“Sell­ing ap­ples, peaches, nec­tarines or cher­ries is one thing but de­vel­op­ing new cul­ti­vars is now a spe­cial­ist job in it­self.”

Choos­ing va­ri­eties that are win­ners is not al­ways easy and even an ex­cel­lent va­ri­ety can fail.

“To­day there are hun­dreds of new com­mer­cial va­ri­eties with more than 40 new ap­ple va­ri­eties vy­ing for space in gro­ceries and su­per­mar­kets in the US alone, and a raft of new cul­ti­vars on the way,” he said. “Cre­at­ing suc­cess takes dili­gence and in­vest­ment and only va­ri­eties with ex­cel­lent agro­nomics and con­sumer qual­ity stand any chance of suc­cess.”

McGrath trav­els widely and is in an en­vi­able po­si­tion of be­ing able to wit­ness progress made in key for­eign hor­ti­cul­tural re­search cen­tres. He also ob­tains a first-hand un­der­stand­ing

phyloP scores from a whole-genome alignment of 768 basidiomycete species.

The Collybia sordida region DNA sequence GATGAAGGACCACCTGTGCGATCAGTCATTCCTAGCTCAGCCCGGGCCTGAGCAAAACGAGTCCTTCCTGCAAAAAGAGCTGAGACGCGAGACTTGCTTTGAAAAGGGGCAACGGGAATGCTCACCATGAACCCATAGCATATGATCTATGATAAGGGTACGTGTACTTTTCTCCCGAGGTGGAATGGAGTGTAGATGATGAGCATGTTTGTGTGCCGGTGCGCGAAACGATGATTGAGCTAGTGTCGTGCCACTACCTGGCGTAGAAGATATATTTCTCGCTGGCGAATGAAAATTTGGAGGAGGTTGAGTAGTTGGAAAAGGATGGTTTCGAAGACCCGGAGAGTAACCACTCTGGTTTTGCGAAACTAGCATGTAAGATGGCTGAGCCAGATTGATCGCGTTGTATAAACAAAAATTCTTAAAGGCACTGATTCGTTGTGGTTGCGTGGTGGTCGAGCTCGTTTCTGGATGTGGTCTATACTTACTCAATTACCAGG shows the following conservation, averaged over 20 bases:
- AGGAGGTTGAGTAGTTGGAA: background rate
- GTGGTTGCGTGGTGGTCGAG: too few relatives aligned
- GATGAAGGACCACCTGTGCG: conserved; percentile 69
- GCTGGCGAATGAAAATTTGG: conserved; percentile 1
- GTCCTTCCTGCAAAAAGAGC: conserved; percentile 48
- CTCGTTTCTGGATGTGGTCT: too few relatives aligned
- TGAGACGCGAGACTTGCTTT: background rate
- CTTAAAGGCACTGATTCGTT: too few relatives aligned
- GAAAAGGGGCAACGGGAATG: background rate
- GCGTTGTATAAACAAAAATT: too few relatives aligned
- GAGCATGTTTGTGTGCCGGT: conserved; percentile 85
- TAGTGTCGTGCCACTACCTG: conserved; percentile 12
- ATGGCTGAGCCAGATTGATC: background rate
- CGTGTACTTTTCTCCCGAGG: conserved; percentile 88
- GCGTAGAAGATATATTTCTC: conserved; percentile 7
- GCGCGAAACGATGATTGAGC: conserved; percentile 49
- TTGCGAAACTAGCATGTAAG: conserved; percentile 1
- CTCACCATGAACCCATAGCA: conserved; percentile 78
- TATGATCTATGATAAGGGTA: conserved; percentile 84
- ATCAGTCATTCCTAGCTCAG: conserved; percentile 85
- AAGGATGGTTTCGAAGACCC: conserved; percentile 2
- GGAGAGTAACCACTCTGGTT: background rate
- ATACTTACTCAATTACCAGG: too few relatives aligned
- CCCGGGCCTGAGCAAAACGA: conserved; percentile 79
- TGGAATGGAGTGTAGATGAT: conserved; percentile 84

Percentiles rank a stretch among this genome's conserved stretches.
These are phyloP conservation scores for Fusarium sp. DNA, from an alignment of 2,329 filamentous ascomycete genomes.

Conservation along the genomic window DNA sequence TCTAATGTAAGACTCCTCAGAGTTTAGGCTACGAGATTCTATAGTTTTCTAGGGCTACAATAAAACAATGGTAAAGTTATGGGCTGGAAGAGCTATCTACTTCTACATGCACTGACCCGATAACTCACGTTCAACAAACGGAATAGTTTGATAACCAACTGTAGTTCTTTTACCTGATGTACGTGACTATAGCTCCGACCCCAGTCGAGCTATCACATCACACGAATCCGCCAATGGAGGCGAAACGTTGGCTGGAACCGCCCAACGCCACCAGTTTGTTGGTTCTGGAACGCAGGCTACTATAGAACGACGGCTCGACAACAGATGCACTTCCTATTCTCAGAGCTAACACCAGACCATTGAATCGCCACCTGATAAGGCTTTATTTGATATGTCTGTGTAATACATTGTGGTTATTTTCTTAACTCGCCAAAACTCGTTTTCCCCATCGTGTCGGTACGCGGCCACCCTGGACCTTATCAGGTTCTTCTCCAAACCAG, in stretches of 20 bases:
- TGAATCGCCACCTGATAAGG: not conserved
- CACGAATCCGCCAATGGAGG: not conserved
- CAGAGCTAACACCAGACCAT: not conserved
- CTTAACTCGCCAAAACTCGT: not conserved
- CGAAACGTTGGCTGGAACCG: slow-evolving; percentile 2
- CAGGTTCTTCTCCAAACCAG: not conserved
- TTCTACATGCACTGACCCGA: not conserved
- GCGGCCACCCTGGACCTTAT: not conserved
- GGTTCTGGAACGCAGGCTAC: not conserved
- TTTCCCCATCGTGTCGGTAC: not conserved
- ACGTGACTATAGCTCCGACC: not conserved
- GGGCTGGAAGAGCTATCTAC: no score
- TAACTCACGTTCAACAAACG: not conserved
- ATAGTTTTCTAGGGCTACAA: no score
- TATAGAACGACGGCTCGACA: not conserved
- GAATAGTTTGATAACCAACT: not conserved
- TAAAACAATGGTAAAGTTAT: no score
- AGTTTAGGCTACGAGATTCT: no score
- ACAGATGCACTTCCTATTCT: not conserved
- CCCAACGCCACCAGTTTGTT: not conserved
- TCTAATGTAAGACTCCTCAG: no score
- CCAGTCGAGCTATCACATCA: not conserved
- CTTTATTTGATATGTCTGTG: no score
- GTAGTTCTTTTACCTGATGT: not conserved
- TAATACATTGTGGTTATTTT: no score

of the sta­tus of dif­fer­ent fruit va­ri­eties in the mar­ket while a good eye for plants help guide his choices.

Dwarf­ing root­stocks have been a fo­cus for him.

“We’ve got to have top agro­nomics and a great prod­uct and these need to be grown on the most ef­fi­cient and en­vi­ron­men­tally friendly root­stocks in or­der to meet con­sumer and eco­nomic de­mands.”

He has been the driver be­hind the in­tro­duc­tion of the Geneva root­stocks in NZ and is hop­ing to sim­i­larly rev­o­lu­tionise cherry pro­duc­tion with a new se­ries of cherry root­stocks be­fore he re­tires.

“We grow a huge amount of the cherry trees planted in NZ, well over 90 per­cent, but this has taken years of com­mit­ment and in­vest­ment,” he said.